Natural Gas

Has Wolf Dropped His Unpopular Tax Demands?

JUNE 30, 2015

Throughout this state budget debate, Gov. Wolf has touted his natural gas severance tax to fund education. And some reporters refer to the severance tax as the "cornerstone" or "centerpiece" of his plan. 

Except it isn't. The severance tax makes up a slim portion of Gov. Wolf’s proposed tax increases. In fact, his plan to tax health care and day care would raise more revenue than slapping an additional tax on the natural gas industry.

He never talks about his sales tax proposals—probably because they are so unpopular. His entire tax plan couldn't garner one single vote in the House. It failed 0-193. Yet, he hasn't said whether he is still demanding a $4.6 billion tax increase.

Even if Gov. Wolf has dropped the majority of his massive tax hikes, that’s no reason to accept a new severance tax. As Dawn pointed out yesterday, the severance tax is bad for all energy consumers, no matter your income level.

Wolf Taxes Pie Chart

posted by NATHAN BENEFIELD | 08:16 AM | Comments

Why a Severance Tax is a Bad Idea

JUNE 29, 2015

As lawmakers work on passing a state budget, one of Gov. Wolf's top priorities—a severance tax on the natural gas industry—is being hotly debated.

Here are six reasons why a natural gas severance tax is a bad idea:

  1. Middle class families and businesses will pay for it. Households earning less than $100,000 will pay $180 million more annually in higher utility bills as a result of Gov. Wolf's proposal.
  2. Jobs would be lost. According to a recent analysis, a proposed severance tax, with no other tax changes, would result in 4,138 fewer private sector jobs in fiscal year 2017.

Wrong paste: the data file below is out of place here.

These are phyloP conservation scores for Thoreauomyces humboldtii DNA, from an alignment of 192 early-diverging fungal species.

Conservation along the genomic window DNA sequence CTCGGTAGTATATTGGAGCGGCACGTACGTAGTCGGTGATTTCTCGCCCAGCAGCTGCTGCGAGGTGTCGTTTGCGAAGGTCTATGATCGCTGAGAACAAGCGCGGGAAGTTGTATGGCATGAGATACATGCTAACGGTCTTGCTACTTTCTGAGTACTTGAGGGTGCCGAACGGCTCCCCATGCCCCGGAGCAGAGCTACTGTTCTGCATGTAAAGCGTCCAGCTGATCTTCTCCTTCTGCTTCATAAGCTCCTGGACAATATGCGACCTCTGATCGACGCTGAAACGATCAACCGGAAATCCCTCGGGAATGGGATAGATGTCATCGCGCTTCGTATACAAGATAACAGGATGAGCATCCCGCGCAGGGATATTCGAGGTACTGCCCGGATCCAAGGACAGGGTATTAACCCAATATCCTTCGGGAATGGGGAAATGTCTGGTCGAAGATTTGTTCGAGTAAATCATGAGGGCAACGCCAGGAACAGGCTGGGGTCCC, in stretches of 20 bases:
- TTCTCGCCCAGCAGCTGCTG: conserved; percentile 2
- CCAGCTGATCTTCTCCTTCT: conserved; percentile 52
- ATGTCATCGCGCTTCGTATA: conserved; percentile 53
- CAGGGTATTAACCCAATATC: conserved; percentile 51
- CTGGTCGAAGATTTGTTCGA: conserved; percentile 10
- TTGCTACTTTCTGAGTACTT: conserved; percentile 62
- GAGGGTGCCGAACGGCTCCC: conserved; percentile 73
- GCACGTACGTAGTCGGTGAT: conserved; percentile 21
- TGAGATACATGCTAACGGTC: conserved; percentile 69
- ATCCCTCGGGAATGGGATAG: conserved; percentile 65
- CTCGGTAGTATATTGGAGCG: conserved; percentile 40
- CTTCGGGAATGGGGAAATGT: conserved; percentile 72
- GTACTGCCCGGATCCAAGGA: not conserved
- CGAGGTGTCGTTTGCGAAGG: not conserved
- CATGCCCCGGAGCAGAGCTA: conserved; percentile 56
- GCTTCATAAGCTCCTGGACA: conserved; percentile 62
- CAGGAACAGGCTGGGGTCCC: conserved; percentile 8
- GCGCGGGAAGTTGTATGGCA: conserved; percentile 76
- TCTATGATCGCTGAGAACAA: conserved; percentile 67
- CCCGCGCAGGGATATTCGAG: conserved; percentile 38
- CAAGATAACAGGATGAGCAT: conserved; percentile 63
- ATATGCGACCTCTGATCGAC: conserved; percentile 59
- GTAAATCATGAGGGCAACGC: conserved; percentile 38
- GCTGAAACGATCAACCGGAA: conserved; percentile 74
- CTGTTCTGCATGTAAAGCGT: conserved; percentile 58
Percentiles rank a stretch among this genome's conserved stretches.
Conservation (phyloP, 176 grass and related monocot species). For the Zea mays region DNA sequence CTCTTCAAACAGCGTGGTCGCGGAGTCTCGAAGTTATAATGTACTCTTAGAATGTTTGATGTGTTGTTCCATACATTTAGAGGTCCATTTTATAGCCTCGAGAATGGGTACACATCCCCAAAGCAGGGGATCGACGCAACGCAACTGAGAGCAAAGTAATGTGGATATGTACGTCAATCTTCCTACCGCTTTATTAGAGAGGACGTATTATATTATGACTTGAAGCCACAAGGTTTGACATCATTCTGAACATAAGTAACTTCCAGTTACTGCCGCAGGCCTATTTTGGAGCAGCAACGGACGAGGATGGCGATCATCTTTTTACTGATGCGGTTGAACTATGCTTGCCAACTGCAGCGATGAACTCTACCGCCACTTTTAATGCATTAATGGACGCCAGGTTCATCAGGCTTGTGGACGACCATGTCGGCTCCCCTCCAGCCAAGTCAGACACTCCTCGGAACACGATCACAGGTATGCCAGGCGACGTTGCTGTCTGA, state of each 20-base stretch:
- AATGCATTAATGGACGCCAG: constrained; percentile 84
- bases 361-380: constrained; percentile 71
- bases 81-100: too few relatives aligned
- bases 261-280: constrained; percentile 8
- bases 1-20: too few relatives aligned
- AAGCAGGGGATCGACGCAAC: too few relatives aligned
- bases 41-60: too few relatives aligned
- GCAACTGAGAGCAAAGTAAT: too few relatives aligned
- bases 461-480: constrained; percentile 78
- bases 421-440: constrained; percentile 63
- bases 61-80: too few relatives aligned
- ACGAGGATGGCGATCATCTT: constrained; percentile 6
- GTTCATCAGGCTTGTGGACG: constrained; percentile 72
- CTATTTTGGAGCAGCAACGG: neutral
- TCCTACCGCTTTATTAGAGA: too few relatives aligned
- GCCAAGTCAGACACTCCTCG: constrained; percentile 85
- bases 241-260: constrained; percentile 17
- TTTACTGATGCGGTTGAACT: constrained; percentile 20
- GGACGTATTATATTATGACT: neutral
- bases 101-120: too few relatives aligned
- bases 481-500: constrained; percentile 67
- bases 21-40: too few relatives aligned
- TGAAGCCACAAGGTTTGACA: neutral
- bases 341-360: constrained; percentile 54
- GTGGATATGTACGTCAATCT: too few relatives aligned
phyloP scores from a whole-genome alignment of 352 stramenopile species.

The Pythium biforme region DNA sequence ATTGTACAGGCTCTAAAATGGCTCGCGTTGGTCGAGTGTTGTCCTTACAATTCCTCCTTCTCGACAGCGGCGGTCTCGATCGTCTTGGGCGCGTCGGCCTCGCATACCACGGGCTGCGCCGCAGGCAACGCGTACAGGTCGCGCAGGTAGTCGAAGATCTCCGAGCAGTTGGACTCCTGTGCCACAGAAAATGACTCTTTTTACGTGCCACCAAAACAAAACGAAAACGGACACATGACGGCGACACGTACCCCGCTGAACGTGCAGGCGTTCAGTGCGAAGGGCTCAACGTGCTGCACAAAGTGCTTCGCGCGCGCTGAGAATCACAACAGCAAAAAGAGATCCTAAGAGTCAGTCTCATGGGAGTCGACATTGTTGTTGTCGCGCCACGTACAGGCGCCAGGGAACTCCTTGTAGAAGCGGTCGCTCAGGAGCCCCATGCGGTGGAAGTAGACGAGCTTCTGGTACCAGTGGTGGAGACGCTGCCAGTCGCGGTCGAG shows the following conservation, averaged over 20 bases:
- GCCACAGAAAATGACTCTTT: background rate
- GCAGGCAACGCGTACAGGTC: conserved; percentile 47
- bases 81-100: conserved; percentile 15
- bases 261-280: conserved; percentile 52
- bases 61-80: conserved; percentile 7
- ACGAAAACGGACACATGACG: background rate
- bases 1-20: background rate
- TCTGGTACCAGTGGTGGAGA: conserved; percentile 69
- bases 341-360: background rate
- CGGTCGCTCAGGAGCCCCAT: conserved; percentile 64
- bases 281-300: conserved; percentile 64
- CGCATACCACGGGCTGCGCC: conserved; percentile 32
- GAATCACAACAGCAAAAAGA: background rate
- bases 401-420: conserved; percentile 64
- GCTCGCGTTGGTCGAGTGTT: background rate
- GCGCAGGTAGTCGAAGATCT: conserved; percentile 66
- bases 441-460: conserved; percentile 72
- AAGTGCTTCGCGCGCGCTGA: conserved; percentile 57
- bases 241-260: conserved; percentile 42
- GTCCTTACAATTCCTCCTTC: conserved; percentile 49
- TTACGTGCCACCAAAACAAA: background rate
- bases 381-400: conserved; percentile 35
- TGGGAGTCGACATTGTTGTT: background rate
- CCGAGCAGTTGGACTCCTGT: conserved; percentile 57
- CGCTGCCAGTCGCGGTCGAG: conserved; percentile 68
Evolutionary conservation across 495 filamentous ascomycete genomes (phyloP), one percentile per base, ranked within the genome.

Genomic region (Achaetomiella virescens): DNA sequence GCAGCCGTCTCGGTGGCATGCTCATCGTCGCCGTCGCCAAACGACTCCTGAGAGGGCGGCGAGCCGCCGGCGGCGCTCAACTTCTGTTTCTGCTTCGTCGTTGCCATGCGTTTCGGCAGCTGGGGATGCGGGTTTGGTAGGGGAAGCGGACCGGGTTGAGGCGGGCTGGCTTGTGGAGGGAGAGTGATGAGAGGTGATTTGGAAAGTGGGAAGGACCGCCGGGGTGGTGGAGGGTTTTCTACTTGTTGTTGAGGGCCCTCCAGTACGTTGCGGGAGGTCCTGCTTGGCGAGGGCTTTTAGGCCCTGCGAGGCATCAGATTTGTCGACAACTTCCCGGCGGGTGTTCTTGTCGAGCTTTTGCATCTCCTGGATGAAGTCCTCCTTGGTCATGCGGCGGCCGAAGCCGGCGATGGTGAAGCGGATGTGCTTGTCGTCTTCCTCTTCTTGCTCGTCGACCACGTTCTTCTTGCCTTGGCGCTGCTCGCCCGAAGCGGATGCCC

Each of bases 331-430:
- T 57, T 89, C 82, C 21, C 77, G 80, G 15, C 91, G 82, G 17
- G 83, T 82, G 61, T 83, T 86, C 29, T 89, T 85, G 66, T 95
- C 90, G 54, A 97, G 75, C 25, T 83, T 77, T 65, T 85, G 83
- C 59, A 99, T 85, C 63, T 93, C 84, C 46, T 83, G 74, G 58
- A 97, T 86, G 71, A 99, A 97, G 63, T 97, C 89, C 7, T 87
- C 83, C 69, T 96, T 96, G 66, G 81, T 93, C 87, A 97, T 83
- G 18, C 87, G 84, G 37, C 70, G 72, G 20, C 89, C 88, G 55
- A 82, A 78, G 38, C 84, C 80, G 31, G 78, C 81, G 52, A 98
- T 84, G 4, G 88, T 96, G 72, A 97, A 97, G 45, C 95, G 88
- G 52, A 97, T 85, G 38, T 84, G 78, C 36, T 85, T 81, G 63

3. We already have a severance tax. It's called an impact fee, but it hampers the economy like a severance tax.
  4. Gas companies already pay every single tax that businesses in Pennsylvania are required to pay. A severance tax would unfairly punish one type of industry in Pennsylvania to provide funding for legislative interests that have nothing to do with natural gas.
  5. Any claims of the gas industry needing to pay their "fair share" are bogus. Gas drillers paid more than $800 million in impact fee taxes from 2011 to 2014 and $318 million in other state taxes since 2009. If these amounts don't constitute a “fair share,” what does?
  6. Punishing the gas industry with higher taxes punishes workers. Private sector labor leaders have bemoaned the reduction in man hours already under way. According to the vice president of the Laborers’ International Union of North America, "If you excessively tax the shale industry, you risk hurting employers, workers and communities across the state."

In the end, a severance tax would hurt the very people Governor Wolf claims he is trying to help.

posted by DAWN TOGUCHI | 01:30 PM | Comments

Who Pays For a Severance Tax?

JUNE 22, 2015

Severance tax

Proponents of a new natural gas tax—which would be in addition to the existing impact fee (tax) and other taxes extractors already pay—ignore the consequences new taxes will have on working people. 

In contrast, the Independent Fiscal Office's analysis of Gov. Wolf's severance tax proposal finds Pennsylvania families and businesses will pay the tax through higher energy prices. Even though 80 percent of the tax will be borne by consumers in other states, Pennsylvania residents will still shoulder a significant burden.

Households earning less than $100,000 will pay $180 million more annually in higher utility bills as a result of Gov. Wolf's proposal. 

Tax Incidence for Pennsylvania Residents, FY 2018-19 
Net tax increase by household income under Wolf proposed budget, in millions
  Under $25,000 $25,000-$49,999 $50,000-$74,999 $75,000-$99,999 $100,000-$250,000 More than $250,000 Total, Households less than $100,000
Tobacco $126 $149 $96 $80 $78 $26 $451
Sales and Use $367 $616 $606 $512 $1,283 $721 $2,101
Personal Income $29 $270 $303 $268 $713 $658 $870
Property ($274) ($472) ($438) ($352) ($680) ($284) ($1,536)
Philadelphia Relief ($58) ($77) ($61) ($48) ($100) ($64) ($244)
Renter Rebate ($202) ($185) ($8) $0 $0 $0 ($395)
Corporate Net Income ($25) ($45) ($41) ($35) ($87) ($75) ($146)
Bank Shares $1 $2 $2 $2 $4 $4 $7
Net Severance tax $44 $56 $47 $34 $60 $23 $181
Total $8 $316 $506 $461 $1,271 $1,009 $1,291
Source: Independent Fiscal Office:

If enacted, Gov. Wolf's proposed tax would be the highest effective rate in the country.